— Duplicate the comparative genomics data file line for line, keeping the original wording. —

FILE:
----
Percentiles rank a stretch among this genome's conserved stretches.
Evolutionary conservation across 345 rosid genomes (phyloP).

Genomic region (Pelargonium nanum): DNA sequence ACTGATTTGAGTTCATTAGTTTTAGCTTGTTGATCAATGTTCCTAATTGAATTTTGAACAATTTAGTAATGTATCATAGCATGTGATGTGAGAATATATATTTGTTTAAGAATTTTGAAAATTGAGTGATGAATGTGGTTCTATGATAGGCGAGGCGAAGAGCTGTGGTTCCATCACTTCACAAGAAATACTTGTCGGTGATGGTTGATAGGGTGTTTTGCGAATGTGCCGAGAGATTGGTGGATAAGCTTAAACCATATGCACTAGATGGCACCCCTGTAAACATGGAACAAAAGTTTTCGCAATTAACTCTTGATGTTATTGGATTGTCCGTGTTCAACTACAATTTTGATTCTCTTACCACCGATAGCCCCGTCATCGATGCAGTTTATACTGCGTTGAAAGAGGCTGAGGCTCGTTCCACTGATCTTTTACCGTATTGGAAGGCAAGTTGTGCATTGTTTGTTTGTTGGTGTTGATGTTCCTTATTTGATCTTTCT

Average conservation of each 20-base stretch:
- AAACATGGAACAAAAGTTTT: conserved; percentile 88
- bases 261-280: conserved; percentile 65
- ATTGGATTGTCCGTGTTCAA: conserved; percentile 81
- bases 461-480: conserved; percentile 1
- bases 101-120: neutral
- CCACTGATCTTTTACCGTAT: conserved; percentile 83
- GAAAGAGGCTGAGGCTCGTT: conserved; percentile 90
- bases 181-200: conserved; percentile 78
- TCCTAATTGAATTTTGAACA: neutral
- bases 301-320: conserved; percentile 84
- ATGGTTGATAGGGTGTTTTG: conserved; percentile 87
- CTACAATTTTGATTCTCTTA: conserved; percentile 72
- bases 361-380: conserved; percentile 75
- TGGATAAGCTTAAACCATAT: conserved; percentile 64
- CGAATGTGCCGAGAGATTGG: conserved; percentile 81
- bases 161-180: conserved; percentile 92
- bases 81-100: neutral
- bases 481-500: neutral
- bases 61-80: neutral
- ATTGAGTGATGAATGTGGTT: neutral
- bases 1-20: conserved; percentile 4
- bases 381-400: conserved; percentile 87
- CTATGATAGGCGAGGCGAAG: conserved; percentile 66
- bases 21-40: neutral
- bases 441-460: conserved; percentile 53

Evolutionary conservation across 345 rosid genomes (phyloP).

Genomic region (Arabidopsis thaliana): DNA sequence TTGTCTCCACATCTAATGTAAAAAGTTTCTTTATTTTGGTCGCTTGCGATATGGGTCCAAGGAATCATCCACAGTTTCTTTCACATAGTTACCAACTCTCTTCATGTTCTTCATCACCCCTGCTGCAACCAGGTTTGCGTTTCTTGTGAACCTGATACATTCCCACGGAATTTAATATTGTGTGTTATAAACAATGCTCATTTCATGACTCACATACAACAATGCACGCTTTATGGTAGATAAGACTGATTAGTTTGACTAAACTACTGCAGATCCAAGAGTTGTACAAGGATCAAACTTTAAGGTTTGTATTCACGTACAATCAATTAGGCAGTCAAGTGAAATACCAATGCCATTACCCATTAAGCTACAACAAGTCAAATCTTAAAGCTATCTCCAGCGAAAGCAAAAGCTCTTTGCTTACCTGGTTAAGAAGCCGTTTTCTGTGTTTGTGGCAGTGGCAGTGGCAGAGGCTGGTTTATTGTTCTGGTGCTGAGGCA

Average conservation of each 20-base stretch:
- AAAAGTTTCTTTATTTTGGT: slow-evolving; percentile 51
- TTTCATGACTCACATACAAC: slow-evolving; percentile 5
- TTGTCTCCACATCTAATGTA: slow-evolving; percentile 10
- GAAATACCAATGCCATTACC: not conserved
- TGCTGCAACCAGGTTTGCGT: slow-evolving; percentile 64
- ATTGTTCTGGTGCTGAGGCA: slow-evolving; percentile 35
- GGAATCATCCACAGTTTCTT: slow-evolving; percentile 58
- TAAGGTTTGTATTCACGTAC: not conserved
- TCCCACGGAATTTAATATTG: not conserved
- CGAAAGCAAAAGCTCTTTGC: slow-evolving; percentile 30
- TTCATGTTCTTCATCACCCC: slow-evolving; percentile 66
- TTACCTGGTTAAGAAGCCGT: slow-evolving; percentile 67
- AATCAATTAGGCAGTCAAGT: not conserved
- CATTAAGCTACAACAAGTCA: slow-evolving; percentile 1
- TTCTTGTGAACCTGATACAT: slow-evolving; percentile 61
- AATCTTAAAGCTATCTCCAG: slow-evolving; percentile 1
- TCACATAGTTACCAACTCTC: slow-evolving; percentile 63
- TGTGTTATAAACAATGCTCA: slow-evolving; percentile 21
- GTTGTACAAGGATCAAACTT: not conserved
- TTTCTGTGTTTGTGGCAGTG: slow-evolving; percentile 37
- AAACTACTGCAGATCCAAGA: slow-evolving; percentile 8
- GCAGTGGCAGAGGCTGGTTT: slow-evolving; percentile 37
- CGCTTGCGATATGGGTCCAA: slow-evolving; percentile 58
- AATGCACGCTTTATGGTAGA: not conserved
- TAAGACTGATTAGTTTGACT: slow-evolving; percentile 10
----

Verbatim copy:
Percentiles rank a stretch among this genome's conserved stretches.
Evolutionary conservation across 345 rosid genomes (phyloP).

Genomic region (Pelargonium nanum): DNA sequence ACTGATTTGAGTTCATTAGTTTTAGCTTGTTGATCAATGTTCCTAATTGAATTTTGAACAATTTAGTAATGTATCATAGCATGTGATGTGAGAATATATATTTGTTTAAGAATTTTGAAAATTGAGTGATGAATGTGGTTCTATGATAGGCGAGGCGAAGAGCTGTGGTTCCATCACTTCACAAGAAATACTTGTCGGTGATGGTTGATAGGGTGTTTTGCGAATGTGCCGAGAGATTGGTGGATAAGCTTAAACCATATGCACTAGATGGCACCCCTGTAAACATGGAACAAAAGTTTTCGCAATTAACTCTTGATGTTATTGGATTGTCCGTGTTCAACTACAATTTTGATTCTCTTACCACCGATAGCCCCGTCATCGATGCAGTTTATACTGCGTTGAAAGAGGCTGAGGCTCGTTCCACTGATCTTTTACCGTATTGGAAGGCAAGTTGTGCATTGTTTGTTTGTTGGTGTTGATGTTCCTTATTTGATCTTTCT

Average conservation of each 20-base stretch:
- AAACATGGAACAAAAGTTTT: conserved; percentile 88
- bases 261-280: conserved; percentile 65
- ATTGGATTGTCCGTGTTCAA: conserved; percentile 81
- bases 461-480: conserved; percentile 1
- bases 101-120: neutral
- CCACTGATCTTTTACCGTAT: conserved; percentile 83
- GAAAGAGGCTGAGGCTCGTT: conserved; percentile 90
- bases 181-200: conserved; percentile 78
- TCCTAATTGAATTTTGAACA: neutral
- bases 301-320: conserved; percentile 84
- ATGGTTGATAGGGTGTTTTG: conserved; percentile 87
- CTACAATTTTGATTCTCTTA: conserved; percentile 72
- bases 361-380: conserved; percentile 75
- TGGATAAGCTTAAACCATAT: conserved; percentile 64
- CGAATGTGCCGAGAGATTGG: conserved; percentile 81
- bases 161-180: conserved; percentile 92
- bases 81-100: neutral
- bases 481-500: neutral
- bases 61-80: neutral
- ATTGAGTGATGAATGTGGTT: neutral
- bases 1-20: conserved; percentile 4
- bases 381-400: conserved; percentile 87
- CTATGATAGGCGAGGCGAAG: conserved; percentile 66
- bases 21-40: neutral
- bases 441-460: conserved; percentile 53

Evolutionary conservation across 345 rosid genomes (phyloP).

Genomic region (Arabidopsis thaliana): DNA sequence TTGTCTCCACATCTAATGTAAAAAGTTTCTTTATTTTGGTCGCTTGCGATATGGGTCCAAGGAATCATCCACAGTTTCTTTCACATAGTTACCAACTCTCTTCATGTTCTTCATCACCCCTGCTGCAACCAGGTTTGCGTTTCTTGTGAACCTGATACATTCCCACGGAATTTAATATTGTGTGTTATAAACAATGCTCATTTCATGACTCACATACAACAATGCACGCTTTATGGTAGATAAGACTGATTAGTTTGACTAAACTACTGCAGATCCAAGAGTTGTACAAGGATCAAACTTTAAGGTTTGTATTCACGTACAATCAATTAGGCAGTCAAGTGAAATACCAATGCCATTACCCATTAAGCTACAACAAGTCAAATCTTAAAGCTATCTCCAGCGAAAGCAAAAGCTCTTTGCTTACCTGGTTAAGAAGCCGTTTTCTGTGTTTGTGGCAGTGGCAGTGGCAGAGGCTGGTTTATTGTTCTGGTGCTGAGGCA

Average conservation of each 20-base stretch:
- AAAAGTTTCTTTATTTTGGT: slow-evolving; percentile 51
- TTTCATGACTCACATACAAC: slow-evolving; percentile 5
- TTGTCTCCACATCTAATGTA: slow-evolving; percentile 10
- GAAATACCAATGCCATTACC: not conserved
- TGCTGCAACCAGGTTTGCGT: slow-evolving; percentile 64
- ATTGTTCTGGTGCTGAGGCA: slow-evolving; percentile 35
- GGAATCATCCACAGTTTCTT: slow-evolving; percentile 58
- TAAGGTTTGTATTCACGTAC: not conserved
- TCCCACGGAATTTAATATTG: not conserved
- CGAAAGCAAAAGCTCTTTGC: slow-evolving; percentile 30
- TTCATGTTCTTCATCACCCC: slow-evolving; percentile 66
- TTACCTGGTTAAGAAGCCGT: slow-evolving; percentile 67
- AATCAATTAGGCAGTCAAGT: not conserved
- CATTAAGCTACAACAAGTCA: slow-evolving; percentile 1
- TTCTTGTGAACCTGATACAT: slow-evolving; percentile 61
- AATCTTAAAGCTATCTCCAG: slow-evolving; percentile 1
- TCACATAGTTACCAACTCTC: slow-evolving; percentile 63
- TGTGTTATAAACAATGCTCA: slow-evolving; percentile 21
- GTTGTACAAGGATCAAACTT: not conserved
- TTTCTGTGTTTGTGGCAGTG: slow-evolving; percentile 37
- AAACTACTGCAGATCCAAGA: slow-evolving; percentile 8
- GCAGTGGCAGAGGCTGGTTT: slow-evolving; percentile 37
- CGCTTGCGATATGGGTCCAA: slow-evolving; percentile 58
- AATGCACGCTTTATGGTAGA: not conserved
- TAAGACTGATTAGTTTGACT: slow-evolving; percentile 10